It’s worth noticing that the builder incorporated the intricate lattice in the underside of the roof, which is a huge undertaking but also one with huge payoffs.
There’s always a splash of grandeur in detail with buildings from ages long ago. Perhaps inspired by a flashback of an oriental abode, this build by Jennifer Lee has transported us to ancient times. The home is adorned and detailed with red and gold. Red, in Chinese culture, is a symbol of good luck, joy, and happiness, while yellow or gold, in this case, is considered the most beautiful and prestigious colour.
The Great Wall of China requires no special introduction, and neither does Forlorn Empire. As the great wall can bee seen from space, so can mr. Forlorn’s building skills. While this segment of the Great Wall may not be the largest we have seen in LEGO, it is surely one of the best (and frankly, keeping up this level of detail and texture on an excessively large scale would turn out to be too much for pretty much any builder) in the terms of construction quality.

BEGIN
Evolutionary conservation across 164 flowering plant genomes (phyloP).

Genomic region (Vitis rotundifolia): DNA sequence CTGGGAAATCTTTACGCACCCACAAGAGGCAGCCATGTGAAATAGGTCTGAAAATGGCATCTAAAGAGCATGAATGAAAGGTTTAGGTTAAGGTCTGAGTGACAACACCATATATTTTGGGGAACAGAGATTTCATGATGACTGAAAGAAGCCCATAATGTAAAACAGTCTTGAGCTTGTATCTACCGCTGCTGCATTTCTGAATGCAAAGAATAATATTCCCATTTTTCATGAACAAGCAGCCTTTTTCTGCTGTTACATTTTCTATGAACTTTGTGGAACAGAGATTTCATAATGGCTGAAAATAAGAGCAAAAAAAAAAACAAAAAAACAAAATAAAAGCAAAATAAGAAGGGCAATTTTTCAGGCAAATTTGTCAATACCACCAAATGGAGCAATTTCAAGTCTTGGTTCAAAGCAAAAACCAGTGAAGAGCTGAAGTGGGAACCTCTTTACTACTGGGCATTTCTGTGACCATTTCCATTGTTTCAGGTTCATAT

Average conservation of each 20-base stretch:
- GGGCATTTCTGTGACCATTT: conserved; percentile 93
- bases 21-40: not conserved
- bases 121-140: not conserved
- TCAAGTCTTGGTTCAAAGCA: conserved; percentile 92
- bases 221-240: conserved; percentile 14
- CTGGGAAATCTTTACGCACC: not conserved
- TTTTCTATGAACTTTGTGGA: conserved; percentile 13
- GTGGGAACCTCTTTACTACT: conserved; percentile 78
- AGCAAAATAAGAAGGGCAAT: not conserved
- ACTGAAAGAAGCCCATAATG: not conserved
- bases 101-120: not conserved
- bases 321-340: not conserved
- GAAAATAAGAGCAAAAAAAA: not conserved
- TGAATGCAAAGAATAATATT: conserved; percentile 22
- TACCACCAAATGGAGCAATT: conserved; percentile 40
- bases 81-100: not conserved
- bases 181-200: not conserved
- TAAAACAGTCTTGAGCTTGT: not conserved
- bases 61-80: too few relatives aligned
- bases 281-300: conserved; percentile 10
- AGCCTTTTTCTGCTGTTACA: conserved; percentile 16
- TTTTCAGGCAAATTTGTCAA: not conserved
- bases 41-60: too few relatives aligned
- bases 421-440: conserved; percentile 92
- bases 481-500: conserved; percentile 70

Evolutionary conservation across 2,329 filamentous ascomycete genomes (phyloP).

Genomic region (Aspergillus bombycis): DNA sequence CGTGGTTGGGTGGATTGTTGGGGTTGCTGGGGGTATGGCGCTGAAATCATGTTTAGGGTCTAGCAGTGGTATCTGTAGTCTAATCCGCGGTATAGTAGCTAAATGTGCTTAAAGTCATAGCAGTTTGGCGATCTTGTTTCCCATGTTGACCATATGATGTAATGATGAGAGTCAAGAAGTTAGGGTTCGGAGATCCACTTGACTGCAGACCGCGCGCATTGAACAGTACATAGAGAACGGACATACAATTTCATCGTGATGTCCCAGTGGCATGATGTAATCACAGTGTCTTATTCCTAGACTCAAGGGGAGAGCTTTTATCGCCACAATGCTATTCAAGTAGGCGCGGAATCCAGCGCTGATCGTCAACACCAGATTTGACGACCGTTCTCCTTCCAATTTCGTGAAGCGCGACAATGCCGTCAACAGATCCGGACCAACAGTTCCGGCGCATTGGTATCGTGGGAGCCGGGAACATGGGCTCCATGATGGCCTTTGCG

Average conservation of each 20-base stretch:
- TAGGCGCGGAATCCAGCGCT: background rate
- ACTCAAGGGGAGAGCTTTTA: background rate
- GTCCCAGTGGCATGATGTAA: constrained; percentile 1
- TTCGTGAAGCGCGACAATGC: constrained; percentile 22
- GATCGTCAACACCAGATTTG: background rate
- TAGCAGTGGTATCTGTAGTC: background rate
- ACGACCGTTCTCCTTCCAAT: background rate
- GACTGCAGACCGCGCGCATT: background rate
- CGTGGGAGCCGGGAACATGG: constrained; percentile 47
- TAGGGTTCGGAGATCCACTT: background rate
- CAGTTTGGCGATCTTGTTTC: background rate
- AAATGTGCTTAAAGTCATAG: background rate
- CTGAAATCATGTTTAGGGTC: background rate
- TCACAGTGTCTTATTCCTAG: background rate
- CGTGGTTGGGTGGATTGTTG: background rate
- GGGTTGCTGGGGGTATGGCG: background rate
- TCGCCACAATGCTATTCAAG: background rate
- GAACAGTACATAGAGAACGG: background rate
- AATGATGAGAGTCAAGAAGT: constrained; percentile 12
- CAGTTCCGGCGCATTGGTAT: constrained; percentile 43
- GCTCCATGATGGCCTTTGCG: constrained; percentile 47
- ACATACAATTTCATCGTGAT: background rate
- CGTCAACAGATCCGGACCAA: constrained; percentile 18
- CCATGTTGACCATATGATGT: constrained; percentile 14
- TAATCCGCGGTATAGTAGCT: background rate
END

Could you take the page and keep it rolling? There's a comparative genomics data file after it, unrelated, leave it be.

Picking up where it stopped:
As I have mentioned, it boasts a high level of details and some nice angles, but what I like best is the roofed hut on the top of the tower – the roof technique is a stroke of genius. To top it all off, the builder has added a minifig on guard duty to fill the scene with life.
This diorama by vincentkiew showcases the beauty of traditional Chinese architecture and landscaping. A quaint courtyard and miniature garden completes the peaceful setting, and the use of the new Ninjago fences as well as the wallpaper brick are fantastic details that add style to the creation.